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Rheumatol Int. 2019 Aug 5. doi: 10.1007/s00296-019-04411-8. [Epub ahead of print]

Prevalence of other connective tissue diseases in idiopathic inflammatory myopathies.

Author information

1
Rheumatologist, Rheumatology Tasmania, 4 Warneford St, Hobart, TAS, 7000, Australia.
2
Rheumatology Department, Royal Adelaide Hospital, Port Rd, Adelaide, SA, 5000, Australia.
3
Discipline of Medicine, University of Adelaide, North Tce, Adelaide, SA, 5000, Australia.
4
Rheumatology Department, Royal Adelaide Hospital, Port Rd, Adelaide, SA, 5000, Australia. vidya.limaye@sa.gov.au.
5
Discipline of Medicine, University of Adelaide, North Tce, Adelaide, SA, 5000, Australia. vidya.limaye@sa.gov.au.

Abstract

We sought to determine the prevalence of additional connective tissue diseases (CTDs) in patients with idiopathic inflammatory myopathies (IIM), and to study the muscle biopsy patterns in various clinico-serologic subsets of myositis. We undertook a retrospective cohort study of 648 patients with a histological diagnosis of IIM. The following was determined from the South Australian Myositis Database: presence of associated CTDs, histological details and presence of myositis-specific (MSA) or myositis-associated (MAA) antibodies. Among patients with IIM, a significantly greater proportion had systemic sclerosis 32/648 (4.9%) than mixed connective tissue disease (12/648, p = 0.003), primary Sjogren's syndrome (12/648, p = 0.003), systemic lupus erythematosus (10/648, p < 0.001) or rheumatoid arthritis (6/648, p = 0.0001). Polymyositis was the most common IIM diagnosis regardless of the presence or absence of CTD. MSA/MAA was more commonly detected in those with systemic sclerosis than those with IIM alone (OR 5.35, p < 0.005). The higher prevalence of SSc (compared with other CTDs) in IIM, together with the more frequent detection of autoantibodies in this group, suggests that these conditions may be linked.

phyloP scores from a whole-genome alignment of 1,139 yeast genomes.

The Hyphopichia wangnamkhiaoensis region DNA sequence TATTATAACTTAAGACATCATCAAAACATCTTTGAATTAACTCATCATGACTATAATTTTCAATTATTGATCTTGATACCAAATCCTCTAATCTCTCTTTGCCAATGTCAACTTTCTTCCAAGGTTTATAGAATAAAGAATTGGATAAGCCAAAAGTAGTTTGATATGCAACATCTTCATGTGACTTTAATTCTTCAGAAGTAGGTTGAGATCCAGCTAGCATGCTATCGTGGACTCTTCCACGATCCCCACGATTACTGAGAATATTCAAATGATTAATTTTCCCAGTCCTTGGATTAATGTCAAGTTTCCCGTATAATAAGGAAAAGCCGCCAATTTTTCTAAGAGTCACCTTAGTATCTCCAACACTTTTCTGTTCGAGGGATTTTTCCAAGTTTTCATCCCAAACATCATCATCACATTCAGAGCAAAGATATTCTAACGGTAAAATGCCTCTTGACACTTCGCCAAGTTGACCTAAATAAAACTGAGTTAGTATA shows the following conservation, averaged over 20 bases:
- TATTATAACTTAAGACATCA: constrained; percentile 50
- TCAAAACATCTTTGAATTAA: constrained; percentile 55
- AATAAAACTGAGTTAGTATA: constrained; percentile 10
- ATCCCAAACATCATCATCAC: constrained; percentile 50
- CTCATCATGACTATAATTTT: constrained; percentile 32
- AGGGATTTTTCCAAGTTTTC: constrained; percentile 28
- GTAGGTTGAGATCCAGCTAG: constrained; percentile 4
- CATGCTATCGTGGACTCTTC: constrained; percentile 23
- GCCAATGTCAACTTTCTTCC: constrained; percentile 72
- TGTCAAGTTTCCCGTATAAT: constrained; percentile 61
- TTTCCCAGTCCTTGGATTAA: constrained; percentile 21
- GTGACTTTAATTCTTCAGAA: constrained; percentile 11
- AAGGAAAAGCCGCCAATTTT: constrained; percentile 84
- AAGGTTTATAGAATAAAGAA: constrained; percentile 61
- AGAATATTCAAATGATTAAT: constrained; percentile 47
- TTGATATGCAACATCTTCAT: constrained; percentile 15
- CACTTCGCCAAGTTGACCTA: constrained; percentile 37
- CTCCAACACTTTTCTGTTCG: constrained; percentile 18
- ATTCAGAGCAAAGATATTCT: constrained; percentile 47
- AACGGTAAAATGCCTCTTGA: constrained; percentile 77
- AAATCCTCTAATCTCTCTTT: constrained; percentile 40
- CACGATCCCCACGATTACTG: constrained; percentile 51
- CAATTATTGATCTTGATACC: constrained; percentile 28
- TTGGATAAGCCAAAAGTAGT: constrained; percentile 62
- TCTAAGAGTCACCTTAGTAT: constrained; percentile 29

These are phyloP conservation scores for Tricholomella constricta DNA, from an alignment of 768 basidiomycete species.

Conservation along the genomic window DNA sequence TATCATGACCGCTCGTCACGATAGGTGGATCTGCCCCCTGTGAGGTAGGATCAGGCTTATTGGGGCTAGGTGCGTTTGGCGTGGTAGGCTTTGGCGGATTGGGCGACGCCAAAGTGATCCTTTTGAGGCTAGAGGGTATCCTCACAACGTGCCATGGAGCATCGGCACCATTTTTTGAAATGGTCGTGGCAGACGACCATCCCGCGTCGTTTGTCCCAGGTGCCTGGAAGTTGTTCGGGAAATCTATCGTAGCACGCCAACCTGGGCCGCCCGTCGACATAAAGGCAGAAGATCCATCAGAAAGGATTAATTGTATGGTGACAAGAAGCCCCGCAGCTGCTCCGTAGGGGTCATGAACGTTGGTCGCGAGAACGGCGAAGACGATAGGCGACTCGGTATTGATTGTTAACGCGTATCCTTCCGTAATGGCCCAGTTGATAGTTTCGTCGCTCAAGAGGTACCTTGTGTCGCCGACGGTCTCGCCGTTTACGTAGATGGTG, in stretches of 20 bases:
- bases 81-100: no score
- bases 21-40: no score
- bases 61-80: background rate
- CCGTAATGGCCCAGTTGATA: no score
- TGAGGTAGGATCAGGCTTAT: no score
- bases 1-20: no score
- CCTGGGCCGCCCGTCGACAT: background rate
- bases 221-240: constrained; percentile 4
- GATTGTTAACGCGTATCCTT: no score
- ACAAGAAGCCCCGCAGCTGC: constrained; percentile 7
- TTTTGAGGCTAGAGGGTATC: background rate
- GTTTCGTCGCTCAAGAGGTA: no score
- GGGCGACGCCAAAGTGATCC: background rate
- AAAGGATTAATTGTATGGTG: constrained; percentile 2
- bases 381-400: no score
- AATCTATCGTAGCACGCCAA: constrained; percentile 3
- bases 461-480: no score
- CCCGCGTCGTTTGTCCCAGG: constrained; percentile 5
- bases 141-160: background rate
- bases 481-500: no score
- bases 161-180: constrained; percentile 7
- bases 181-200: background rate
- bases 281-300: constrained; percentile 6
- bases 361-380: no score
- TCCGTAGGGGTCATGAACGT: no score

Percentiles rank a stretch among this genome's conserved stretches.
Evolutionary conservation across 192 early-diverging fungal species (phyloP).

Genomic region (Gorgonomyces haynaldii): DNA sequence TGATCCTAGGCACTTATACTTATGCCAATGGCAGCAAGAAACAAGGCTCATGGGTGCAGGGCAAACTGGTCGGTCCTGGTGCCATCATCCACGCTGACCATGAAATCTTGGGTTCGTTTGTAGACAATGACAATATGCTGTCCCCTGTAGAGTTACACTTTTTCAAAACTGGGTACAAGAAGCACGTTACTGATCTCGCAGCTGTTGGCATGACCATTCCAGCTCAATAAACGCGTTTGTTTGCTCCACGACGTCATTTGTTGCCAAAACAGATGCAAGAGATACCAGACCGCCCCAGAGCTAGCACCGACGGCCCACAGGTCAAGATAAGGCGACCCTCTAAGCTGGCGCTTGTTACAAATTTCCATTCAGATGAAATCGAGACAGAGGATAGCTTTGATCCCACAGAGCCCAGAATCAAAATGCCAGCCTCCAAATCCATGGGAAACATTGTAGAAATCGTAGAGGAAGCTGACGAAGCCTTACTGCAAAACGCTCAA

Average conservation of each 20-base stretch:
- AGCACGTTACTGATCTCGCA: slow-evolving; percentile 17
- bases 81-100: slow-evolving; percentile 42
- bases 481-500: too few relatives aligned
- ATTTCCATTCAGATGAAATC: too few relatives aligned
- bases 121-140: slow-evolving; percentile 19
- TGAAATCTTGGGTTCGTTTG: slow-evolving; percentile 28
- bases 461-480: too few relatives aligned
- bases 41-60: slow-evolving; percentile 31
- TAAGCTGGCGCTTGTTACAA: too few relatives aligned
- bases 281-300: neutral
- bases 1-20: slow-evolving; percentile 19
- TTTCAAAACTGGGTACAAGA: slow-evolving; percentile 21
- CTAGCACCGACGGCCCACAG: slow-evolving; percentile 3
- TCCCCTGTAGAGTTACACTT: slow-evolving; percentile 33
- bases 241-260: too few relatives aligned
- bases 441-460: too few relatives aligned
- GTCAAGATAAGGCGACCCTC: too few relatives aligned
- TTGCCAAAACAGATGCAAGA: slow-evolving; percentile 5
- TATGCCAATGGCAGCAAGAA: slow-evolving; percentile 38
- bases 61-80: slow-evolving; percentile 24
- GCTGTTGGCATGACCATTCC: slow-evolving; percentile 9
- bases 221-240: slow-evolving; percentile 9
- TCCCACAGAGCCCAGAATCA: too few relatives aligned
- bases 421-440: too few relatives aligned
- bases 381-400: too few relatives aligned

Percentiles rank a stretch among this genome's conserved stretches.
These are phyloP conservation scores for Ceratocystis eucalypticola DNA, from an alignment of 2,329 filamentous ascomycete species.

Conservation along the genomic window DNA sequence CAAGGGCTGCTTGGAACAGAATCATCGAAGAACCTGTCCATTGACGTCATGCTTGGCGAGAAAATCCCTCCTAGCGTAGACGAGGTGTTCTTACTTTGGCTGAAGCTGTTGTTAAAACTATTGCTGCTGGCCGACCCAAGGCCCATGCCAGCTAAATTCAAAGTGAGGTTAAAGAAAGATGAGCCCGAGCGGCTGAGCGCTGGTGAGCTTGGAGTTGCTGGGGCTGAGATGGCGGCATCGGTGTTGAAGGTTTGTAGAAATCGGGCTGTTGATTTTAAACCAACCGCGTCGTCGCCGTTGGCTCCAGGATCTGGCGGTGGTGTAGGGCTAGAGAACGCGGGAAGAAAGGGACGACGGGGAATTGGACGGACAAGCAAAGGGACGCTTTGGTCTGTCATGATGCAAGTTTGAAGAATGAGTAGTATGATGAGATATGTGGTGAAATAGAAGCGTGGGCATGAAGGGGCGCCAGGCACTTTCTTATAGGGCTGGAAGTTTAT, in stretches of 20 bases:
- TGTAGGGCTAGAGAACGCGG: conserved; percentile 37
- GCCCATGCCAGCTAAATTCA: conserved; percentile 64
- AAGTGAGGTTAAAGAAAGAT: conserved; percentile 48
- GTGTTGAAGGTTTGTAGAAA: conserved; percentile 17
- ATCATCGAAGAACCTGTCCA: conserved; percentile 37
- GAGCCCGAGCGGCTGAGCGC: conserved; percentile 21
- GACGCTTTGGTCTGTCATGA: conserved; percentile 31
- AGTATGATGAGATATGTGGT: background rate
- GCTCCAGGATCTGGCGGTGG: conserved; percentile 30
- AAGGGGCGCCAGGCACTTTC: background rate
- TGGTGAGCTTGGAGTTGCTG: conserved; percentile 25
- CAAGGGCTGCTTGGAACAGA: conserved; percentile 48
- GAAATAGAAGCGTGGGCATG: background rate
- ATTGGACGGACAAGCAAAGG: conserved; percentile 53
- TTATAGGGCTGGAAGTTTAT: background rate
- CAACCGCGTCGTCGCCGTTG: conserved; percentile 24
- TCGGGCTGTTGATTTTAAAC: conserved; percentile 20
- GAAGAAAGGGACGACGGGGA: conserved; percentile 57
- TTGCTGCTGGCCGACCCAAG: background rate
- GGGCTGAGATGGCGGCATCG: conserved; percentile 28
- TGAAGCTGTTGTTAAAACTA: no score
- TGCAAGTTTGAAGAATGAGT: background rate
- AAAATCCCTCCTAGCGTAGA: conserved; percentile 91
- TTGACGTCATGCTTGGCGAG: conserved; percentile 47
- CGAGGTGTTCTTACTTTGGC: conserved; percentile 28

KEYWORDS:

Connective tissue disease; Myositis; Myositis overlap; Scleroderma; Systemic sclerosis

PMID:
31385080
DOI:
10.1007/s00296-019-04411-8

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